Date
April 2, 2020

Location

Heyman Center Common Room


Time
6:00 pm – 8:00 pm

Event Organizer

Event Sponsor

Event Co-Sponsor(s)

The South Asia Institute
Ambedkar Initiative at the Institute for Comparative Literature and Society


In light of to COVID-19 concerns, this event has been cancelled.

On Thursday April 2, the film “Recasting Selves” [80 min, 2019] will be screened in the Heyman Center Common room followed by a discussion with the director, Lalit Vachani.

 

Synopsis:  Set at CREST (the Centre for Research and Education for Social Transformation) in Kozhikode, Kerala, the film documents the ‘soft skills’ training of Dalit and Adivasi post-graduate students in a sensitive and nurturing campus environment as preparation for their employment in the new Indian economy. As a progressive institution combating caste inequalities, CREST has trained over 1200 students and professionals from marginalized communities in Kerala.

But how politicized or politically aware is the ‘recast self’?  Filmed in February and April 2016 – a few months after Rohith Vemula’s suicide in Hyderabad, the students are initially forced to confront their own identity and a history of discrimination in the context of Vemula’s tragic death.  Matters come to a climax when the CREST students research and select the theme of the play at the end of semester. Will they choose to do a play that exposes caste discrimination around Rohith Vemula’s suicide? Or will they select one that expresses their fears about ‘Bengali’ migration to Kerala?  In this choice of play subject and its ensuing debate lie signs and markers about power, livelihood and identity politics, just as there is silence around issues of caste in Kerala.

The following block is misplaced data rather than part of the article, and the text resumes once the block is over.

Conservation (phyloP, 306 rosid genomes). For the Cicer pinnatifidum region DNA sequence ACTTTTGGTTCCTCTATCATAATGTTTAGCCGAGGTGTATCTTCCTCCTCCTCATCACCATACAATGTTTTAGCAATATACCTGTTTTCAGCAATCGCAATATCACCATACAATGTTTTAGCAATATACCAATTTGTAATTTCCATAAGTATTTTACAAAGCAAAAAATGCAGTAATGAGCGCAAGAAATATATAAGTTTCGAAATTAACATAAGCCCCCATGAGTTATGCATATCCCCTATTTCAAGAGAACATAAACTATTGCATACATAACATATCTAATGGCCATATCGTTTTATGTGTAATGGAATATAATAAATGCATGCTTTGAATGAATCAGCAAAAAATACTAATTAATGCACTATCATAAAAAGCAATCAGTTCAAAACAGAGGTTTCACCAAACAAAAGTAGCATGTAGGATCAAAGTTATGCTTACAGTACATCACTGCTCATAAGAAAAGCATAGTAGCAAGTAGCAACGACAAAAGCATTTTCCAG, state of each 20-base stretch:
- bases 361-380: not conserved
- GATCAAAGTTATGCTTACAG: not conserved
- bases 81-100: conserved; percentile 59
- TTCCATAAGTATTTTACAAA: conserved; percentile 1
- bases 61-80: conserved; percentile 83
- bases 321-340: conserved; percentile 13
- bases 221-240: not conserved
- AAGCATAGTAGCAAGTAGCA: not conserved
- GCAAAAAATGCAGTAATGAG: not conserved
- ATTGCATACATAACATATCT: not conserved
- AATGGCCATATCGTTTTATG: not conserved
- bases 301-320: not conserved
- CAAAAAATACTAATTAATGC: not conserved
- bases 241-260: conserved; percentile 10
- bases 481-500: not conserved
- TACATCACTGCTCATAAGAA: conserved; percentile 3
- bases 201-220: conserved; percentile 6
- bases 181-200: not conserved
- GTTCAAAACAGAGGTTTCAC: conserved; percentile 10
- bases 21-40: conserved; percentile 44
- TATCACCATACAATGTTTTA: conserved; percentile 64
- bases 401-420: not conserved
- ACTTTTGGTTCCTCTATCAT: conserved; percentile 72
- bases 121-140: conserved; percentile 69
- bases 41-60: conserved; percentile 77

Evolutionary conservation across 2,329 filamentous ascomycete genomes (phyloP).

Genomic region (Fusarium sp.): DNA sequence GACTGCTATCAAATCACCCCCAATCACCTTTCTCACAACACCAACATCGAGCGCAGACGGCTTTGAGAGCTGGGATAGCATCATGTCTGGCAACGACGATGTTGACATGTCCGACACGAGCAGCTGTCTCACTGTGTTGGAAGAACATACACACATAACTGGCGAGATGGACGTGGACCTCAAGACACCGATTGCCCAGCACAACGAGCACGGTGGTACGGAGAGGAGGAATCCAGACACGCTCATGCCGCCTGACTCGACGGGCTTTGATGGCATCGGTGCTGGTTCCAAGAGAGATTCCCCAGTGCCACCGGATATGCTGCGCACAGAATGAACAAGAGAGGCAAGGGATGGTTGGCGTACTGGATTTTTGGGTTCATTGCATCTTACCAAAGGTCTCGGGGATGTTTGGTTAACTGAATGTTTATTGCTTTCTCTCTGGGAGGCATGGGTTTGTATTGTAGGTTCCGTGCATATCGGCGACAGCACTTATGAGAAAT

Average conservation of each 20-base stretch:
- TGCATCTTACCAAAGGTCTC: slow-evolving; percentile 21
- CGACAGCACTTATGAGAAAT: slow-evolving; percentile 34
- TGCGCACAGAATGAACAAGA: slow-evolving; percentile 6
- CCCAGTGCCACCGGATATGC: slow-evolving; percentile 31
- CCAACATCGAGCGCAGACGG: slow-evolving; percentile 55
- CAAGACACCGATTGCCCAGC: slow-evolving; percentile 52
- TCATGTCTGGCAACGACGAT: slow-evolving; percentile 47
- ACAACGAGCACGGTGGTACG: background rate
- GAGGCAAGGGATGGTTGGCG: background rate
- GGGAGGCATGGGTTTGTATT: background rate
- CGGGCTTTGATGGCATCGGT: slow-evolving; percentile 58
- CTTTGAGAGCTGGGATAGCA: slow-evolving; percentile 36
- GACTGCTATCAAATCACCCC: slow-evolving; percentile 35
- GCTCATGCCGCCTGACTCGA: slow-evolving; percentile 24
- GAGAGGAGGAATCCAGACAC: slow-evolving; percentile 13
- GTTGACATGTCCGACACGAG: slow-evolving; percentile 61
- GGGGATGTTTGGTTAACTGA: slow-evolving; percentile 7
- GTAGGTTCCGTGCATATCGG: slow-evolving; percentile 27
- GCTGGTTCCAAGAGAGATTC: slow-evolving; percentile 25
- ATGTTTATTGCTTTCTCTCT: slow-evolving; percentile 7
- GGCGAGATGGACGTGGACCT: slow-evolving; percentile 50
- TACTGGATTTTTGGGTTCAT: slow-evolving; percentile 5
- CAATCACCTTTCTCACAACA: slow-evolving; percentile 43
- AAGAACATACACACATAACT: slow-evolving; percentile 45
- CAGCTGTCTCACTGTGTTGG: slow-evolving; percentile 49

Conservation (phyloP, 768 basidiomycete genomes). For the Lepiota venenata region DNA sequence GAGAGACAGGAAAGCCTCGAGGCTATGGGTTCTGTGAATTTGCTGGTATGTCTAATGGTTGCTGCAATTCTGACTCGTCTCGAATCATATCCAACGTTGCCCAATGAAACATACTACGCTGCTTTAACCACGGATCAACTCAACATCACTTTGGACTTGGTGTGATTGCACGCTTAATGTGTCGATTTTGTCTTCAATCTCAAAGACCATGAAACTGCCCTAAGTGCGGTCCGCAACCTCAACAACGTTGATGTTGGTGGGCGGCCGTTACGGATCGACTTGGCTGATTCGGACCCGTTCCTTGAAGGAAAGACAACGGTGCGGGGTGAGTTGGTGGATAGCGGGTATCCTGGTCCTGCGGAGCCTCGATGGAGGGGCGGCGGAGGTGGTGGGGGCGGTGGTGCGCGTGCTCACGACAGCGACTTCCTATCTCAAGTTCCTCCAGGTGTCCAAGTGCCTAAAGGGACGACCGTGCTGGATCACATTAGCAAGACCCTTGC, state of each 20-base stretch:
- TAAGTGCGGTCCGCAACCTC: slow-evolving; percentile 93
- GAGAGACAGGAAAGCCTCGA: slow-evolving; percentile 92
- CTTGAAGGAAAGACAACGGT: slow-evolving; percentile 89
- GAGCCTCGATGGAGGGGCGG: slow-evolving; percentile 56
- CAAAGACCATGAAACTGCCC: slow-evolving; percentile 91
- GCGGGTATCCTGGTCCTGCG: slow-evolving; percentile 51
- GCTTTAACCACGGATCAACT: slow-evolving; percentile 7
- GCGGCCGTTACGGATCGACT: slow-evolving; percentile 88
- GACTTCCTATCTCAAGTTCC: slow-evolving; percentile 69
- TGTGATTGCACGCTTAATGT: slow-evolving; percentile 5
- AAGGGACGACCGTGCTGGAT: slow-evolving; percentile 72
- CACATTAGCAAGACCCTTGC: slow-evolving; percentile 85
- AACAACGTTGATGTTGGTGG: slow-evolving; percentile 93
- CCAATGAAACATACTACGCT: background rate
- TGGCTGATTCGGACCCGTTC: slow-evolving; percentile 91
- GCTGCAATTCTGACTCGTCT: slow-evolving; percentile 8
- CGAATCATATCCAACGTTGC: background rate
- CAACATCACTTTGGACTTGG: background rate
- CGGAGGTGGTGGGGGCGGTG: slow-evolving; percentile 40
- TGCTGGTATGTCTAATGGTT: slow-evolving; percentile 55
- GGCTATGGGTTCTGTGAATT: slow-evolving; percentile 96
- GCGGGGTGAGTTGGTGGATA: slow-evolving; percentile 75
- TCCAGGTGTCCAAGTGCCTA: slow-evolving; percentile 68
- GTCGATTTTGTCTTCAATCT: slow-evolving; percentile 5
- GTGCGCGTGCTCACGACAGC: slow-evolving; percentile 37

Lalit Vachani is a documentary filmmaker, producer and video editor. He studied at St. Stephen’s College, Delhi University, and at the Annenberg School for Communication at the University of Pennsylvania in the US.  His documentary work includes The Starmaker (about the business of ‘starmaking’ in the Hindi film industry); The Boy in the Branch and The Men in the Tree (on the RSS and Hindu nationalism); The Play Goes On (about the left street theatre group, Jana Natya Manch); The Salt Stories (following the trail of Mahatma Gandhi’s salt march in Narendra Modi’s Gujarat); Tales from Napa (about a village that resisted Hindu fundamentalism during the 2002 Gujarat riots), An Ordinary Election (an in-depth study of an Indian election campaign) and Die letzten Tage (about the last days of a refugee center in Germany). Vachani teaches courses on media and politics, the political documentary and documentary film theory and production at the Centre for Modern Indian Studies (CeMIS) at the University of Göttingen, Germany.

 The Heyman Center for the Humanities, Room B-101
74 Morningside Drive
New York, NY, 10027
  (212) 854-4541
  (212) 854-3099
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